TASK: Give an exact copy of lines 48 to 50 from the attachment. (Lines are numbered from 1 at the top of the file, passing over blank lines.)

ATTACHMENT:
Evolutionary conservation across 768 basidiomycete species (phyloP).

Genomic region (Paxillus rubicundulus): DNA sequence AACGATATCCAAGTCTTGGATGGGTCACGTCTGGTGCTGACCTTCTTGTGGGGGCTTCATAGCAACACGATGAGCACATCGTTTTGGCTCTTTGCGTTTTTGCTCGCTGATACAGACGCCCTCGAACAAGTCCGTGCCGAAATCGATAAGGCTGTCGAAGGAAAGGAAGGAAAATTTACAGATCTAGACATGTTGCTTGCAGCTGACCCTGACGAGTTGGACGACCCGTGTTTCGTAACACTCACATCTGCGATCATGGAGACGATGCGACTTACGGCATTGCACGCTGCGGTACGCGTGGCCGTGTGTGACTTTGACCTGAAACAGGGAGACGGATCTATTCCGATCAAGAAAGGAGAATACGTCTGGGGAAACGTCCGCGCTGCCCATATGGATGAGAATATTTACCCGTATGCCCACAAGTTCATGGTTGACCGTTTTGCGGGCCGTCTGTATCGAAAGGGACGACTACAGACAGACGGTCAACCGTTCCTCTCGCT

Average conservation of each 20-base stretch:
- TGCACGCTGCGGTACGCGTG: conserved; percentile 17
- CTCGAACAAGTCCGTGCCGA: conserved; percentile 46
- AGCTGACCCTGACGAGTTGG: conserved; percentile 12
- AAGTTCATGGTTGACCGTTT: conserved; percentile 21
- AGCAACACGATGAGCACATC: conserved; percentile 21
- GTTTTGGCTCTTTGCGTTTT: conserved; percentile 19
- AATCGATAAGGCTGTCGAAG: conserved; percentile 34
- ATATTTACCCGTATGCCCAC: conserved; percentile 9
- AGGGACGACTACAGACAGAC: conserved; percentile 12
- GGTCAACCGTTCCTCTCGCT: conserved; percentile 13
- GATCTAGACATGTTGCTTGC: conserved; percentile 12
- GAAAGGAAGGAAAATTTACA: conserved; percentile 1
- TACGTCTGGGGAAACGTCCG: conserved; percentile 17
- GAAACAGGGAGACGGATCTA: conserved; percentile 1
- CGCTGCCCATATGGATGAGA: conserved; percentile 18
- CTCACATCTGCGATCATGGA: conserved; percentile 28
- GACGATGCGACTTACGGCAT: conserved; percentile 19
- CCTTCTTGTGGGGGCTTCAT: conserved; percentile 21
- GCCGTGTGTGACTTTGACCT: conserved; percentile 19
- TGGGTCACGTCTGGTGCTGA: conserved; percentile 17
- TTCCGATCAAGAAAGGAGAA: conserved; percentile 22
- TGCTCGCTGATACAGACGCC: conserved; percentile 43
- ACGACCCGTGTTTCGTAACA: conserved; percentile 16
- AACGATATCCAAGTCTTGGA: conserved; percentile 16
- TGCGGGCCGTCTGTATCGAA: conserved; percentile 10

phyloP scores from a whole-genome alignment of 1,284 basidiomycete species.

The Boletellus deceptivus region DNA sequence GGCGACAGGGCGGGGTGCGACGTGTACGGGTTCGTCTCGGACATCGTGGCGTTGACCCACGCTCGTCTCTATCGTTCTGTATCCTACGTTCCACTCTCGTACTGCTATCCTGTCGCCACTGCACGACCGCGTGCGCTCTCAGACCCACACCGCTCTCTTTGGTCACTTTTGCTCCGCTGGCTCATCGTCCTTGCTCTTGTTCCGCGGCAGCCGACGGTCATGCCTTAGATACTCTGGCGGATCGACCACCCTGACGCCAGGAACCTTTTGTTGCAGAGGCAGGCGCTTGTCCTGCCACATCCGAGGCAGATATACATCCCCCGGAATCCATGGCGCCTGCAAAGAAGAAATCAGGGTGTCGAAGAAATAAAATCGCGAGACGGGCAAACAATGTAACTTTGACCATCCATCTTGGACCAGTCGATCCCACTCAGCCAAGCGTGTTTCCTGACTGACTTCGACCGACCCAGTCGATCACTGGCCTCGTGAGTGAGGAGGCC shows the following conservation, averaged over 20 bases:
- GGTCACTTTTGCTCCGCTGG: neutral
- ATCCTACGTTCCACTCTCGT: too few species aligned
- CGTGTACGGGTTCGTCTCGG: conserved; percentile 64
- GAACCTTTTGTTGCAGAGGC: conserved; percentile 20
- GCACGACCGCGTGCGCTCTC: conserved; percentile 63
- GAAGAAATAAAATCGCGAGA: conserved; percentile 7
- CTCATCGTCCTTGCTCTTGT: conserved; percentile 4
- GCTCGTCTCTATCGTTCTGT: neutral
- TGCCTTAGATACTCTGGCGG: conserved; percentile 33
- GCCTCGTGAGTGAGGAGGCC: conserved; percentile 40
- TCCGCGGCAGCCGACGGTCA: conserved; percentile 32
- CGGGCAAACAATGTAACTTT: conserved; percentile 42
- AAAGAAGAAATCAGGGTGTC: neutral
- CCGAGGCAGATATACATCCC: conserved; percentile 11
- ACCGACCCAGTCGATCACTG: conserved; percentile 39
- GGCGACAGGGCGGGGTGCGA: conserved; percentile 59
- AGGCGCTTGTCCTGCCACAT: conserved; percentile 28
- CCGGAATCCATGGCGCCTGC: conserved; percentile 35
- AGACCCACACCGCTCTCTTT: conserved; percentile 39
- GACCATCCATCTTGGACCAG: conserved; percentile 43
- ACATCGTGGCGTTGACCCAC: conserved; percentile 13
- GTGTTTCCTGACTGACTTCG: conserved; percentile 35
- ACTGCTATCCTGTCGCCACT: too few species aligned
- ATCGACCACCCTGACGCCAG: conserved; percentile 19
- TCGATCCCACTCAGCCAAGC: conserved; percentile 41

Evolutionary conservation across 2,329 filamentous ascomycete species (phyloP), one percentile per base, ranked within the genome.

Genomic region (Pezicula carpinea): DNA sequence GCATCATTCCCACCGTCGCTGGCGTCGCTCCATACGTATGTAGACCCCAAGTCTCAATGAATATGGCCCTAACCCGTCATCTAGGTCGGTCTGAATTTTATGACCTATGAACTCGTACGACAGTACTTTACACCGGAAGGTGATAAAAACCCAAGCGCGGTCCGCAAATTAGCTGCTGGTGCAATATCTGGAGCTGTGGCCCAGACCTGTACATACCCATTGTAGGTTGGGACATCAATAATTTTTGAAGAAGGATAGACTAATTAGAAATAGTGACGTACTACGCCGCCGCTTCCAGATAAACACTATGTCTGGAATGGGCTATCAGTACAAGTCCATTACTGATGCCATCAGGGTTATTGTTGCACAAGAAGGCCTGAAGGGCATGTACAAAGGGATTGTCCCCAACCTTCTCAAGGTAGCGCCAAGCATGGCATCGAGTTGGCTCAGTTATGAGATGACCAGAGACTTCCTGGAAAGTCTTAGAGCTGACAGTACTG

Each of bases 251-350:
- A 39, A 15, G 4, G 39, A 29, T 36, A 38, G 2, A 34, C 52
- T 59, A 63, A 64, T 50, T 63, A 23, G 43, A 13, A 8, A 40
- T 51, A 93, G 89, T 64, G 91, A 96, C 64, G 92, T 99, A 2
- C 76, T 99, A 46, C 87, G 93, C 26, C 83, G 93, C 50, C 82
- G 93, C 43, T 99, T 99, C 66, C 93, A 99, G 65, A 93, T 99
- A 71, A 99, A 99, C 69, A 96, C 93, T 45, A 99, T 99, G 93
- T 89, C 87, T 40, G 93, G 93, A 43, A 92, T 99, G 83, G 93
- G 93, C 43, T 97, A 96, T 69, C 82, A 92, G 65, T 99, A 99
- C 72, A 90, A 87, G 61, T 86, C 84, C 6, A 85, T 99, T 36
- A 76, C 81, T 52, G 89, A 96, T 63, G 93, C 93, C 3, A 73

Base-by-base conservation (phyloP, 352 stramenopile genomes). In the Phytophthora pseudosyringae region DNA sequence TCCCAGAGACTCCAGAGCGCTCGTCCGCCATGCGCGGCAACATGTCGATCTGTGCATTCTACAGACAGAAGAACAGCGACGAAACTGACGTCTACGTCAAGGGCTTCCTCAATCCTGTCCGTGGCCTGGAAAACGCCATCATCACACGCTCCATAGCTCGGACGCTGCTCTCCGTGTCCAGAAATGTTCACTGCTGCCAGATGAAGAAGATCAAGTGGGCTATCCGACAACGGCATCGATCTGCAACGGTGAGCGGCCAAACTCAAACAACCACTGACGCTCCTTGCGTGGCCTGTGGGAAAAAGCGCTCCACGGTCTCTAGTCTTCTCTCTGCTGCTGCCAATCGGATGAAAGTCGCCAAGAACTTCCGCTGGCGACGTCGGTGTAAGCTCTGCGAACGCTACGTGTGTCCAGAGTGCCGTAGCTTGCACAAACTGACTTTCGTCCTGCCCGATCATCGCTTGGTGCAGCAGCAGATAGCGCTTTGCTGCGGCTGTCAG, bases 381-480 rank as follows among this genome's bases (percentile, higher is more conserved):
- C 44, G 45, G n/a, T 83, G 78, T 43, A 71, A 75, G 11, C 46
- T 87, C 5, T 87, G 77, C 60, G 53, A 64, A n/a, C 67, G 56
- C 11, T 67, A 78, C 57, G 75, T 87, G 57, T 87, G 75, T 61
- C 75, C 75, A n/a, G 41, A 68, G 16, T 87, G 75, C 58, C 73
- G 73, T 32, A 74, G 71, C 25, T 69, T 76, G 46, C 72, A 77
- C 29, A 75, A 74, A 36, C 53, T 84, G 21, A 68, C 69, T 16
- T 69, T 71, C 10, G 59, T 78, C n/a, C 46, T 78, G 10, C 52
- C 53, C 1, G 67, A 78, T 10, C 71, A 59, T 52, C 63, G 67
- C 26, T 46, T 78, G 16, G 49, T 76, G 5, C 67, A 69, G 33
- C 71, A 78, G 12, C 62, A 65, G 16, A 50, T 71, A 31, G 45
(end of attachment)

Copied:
- CCGGAATCCATGGCGCCTGC: conserved; percentile 35
- AGACCCACACCGCTCTCTTT: conserved; percentile 39
- GACCATCCATCTTGGACCAG: conserved; percentile 43